Individual behavior isn’t enforced upon by a legal contract. Instead, economic incentivization automatically makes individual nodes act in the best interest of the network. Unlike traditional companies with a complicated top-down structure with several layers of management, the DAO’s governance is much more refined and ruled by a predefined code.
Plus, once deployed, the DAO can grow by itself without depending on its creator(s).
How do DAOs work?
Step 1: Putting down the rules
The first step in building the DAO is to establish and define the rules which will govern the entire ecosystem. These rules are written in and stored in a smart contract. There are two things that you must keep in mind about smart contracts:
- They are open and transparent. Everything chronicled inside a smart contract is visible for everyone to see.
- Smart contracts are immutable. Once recorded, no one can change the content defined inside them.
Step 2: The funding
The next stage is the funding phase. This is very important for the following reasons:
- Decentralization is critical for the success of DAOs. During the funding phase, it will have the opportunity to distribute its tokens as far and wide as possible.
- Secondly, by acquiring these tokens, the users get several rights and privileges within the environment. One of these privileges happens to be the right to vote on certain matters.
Step 3: Becoming autonomous
Following deployment, the DAO becomes completely autonomous, aka, free from external control. Everyone who holds the DAO’s native tokens owns a stake within the network. As such, they get voting powers in the ecosystem that are directly proportional to their stake. The approval percentage required to reach a majority may vary from proposal to proposal.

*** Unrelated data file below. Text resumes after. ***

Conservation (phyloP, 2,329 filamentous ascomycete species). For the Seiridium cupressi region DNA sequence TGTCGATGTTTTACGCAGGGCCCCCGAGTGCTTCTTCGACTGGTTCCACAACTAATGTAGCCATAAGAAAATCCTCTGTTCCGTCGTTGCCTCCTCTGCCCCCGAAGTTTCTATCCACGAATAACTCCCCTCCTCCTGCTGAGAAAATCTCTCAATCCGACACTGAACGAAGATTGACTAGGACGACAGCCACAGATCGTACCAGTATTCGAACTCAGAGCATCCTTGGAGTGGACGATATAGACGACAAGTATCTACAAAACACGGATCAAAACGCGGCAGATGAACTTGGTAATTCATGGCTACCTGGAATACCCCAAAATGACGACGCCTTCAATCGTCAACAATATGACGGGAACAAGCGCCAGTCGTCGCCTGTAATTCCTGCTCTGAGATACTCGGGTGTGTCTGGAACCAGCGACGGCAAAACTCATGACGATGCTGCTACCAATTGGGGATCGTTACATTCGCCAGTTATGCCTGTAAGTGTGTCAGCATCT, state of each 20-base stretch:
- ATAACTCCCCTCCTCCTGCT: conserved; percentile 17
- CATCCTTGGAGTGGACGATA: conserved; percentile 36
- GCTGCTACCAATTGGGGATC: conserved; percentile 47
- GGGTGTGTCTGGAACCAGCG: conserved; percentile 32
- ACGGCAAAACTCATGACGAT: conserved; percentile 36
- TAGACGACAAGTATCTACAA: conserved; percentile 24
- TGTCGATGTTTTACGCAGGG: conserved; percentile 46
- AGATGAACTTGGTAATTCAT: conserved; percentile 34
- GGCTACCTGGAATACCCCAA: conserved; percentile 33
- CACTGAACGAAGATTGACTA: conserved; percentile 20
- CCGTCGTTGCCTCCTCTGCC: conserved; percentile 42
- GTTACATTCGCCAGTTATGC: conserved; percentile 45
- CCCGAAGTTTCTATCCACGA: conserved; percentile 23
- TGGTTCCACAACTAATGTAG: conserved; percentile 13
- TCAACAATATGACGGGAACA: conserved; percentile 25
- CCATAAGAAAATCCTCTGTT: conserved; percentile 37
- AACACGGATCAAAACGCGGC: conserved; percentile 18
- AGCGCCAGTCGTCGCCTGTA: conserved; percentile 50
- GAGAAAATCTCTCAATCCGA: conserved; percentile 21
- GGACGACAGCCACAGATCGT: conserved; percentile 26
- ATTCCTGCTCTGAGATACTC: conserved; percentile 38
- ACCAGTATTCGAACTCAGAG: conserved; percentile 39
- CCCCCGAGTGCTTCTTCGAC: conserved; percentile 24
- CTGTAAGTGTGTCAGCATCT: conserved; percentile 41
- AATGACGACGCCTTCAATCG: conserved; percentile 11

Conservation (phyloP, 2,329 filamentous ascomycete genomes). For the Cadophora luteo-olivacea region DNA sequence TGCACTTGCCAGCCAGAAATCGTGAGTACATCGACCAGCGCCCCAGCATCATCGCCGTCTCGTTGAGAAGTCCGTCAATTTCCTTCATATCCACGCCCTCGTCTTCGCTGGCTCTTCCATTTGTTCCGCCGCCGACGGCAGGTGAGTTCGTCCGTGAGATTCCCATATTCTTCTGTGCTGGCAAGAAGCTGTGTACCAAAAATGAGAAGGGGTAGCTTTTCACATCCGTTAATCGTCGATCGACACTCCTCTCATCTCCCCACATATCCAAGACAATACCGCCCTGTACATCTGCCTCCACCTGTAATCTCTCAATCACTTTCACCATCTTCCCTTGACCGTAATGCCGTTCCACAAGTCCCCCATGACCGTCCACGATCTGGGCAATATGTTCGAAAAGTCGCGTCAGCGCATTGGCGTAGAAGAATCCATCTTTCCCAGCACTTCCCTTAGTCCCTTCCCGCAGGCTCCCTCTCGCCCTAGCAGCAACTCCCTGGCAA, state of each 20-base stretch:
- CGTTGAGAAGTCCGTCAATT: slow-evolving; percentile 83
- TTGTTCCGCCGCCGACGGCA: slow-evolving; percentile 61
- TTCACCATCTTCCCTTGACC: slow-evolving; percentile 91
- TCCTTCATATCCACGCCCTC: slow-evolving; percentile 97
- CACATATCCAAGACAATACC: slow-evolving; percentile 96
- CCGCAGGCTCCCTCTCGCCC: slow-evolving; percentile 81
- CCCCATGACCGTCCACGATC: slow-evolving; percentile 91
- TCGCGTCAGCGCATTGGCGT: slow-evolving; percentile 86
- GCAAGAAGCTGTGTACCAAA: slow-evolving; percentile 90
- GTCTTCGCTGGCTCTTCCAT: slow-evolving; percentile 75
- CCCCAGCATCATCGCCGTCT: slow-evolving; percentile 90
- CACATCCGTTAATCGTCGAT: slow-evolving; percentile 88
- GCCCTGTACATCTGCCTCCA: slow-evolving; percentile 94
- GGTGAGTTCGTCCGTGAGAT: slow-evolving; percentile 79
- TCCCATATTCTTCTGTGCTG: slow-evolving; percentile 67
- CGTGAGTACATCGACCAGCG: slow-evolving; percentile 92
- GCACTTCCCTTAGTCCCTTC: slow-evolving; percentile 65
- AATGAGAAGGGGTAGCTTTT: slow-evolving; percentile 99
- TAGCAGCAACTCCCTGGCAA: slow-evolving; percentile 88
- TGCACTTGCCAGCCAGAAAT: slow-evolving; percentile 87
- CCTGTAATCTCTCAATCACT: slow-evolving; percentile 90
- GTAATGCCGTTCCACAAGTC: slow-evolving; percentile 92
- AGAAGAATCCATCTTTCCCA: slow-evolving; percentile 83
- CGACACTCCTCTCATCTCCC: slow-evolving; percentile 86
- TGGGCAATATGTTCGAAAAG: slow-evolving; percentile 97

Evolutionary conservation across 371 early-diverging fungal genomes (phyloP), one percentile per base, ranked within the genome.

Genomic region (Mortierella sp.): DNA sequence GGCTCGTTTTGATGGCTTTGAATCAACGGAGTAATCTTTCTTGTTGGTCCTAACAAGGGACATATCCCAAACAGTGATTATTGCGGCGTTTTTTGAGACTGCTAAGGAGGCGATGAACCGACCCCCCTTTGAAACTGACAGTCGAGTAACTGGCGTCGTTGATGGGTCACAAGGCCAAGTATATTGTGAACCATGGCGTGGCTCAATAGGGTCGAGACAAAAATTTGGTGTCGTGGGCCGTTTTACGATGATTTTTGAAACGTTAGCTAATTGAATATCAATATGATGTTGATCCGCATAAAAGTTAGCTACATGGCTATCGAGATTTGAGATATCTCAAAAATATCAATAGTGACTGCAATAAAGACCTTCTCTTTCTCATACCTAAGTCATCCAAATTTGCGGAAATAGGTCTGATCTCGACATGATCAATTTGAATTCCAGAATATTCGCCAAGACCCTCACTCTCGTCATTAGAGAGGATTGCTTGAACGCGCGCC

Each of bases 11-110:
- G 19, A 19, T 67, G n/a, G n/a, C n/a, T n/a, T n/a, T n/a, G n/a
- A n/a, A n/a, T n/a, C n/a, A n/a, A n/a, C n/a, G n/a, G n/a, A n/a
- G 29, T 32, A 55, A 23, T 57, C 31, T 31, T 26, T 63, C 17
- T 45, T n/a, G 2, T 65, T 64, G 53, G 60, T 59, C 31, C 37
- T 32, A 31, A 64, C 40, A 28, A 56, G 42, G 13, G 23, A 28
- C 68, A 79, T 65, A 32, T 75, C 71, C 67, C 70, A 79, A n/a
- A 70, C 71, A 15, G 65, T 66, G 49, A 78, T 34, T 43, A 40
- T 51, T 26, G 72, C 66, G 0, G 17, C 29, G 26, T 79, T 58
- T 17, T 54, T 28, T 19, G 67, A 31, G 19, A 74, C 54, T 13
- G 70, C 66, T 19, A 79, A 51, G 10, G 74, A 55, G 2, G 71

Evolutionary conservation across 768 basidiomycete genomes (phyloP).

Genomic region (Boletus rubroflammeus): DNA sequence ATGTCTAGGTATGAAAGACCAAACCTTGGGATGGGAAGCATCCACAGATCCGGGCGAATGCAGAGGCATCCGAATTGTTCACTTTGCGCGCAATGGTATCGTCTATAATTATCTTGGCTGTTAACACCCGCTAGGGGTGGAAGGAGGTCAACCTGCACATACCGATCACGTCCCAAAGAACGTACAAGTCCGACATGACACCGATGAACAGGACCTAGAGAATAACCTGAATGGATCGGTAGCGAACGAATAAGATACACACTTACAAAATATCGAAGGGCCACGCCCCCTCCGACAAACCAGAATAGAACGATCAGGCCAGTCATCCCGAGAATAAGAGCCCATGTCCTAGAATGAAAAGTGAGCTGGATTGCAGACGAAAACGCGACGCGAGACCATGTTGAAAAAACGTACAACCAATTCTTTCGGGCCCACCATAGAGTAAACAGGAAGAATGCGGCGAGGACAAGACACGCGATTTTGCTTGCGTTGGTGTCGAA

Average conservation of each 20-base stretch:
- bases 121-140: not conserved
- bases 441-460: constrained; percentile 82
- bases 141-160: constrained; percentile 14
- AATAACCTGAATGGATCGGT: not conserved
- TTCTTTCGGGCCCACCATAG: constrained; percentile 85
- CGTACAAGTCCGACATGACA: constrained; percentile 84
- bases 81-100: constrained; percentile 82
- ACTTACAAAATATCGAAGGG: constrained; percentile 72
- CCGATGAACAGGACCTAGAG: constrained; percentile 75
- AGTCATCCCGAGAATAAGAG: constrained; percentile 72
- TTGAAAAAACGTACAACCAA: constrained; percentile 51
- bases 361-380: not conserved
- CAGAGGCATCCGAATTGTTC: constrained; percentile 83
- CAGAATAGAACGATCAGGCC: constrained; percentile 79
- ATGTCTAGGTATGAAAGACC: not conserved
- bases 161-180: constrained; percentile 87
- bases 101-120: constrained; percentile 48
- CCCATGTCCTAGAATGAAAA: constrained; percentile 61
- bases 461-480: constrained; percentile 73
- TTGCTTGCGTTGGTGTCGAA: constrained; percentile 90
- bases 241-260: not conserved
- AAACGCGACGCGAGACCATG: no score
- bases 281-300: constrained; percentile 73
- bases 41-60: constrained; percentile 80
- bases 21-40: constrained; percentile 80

Now, this system of majority voting has both its advantages and disadvantages.
The most significant advantage is that the interests of the majority dictate all the decision-making and funding. On the flip side, this also makes decision-making a prolonged and drawn-out process.
Imagine someone discovers a fatal vulnerability on the DAO’s attack surface. Instead of fixing it immediately with an emergency hard fork, you will have to wait for the majority to vote on fixing it. This can be a big time waster since you would ideally want to fix up these bugs ASAP.
DAOs benefit in the real world
Currently, DAO crypto tokens are being used for many purposes like investment, charity, buying and creating NFTs, fundraising and many more. For example, the Decentraland DAO includes a decentralized city-planning committee in the metaverse, where they decide moderation of content, LAND policy and auctions, among others.
Below are outlined the top three benefits of DAOs and their native tokens in the real world:
Decentralized, automated and transparent
The decentralized and transparent nature of DAOs gives its members full ownership to maintain the protocol. Moreover, DAOs are automated — thanks to smart contracts — so decisions are executed automatically. Compared to traditional companies, DAOs eliminate all third-party transaction costs and the organization only “pays” for existing on the blockchain, thereby increasing their profit margins.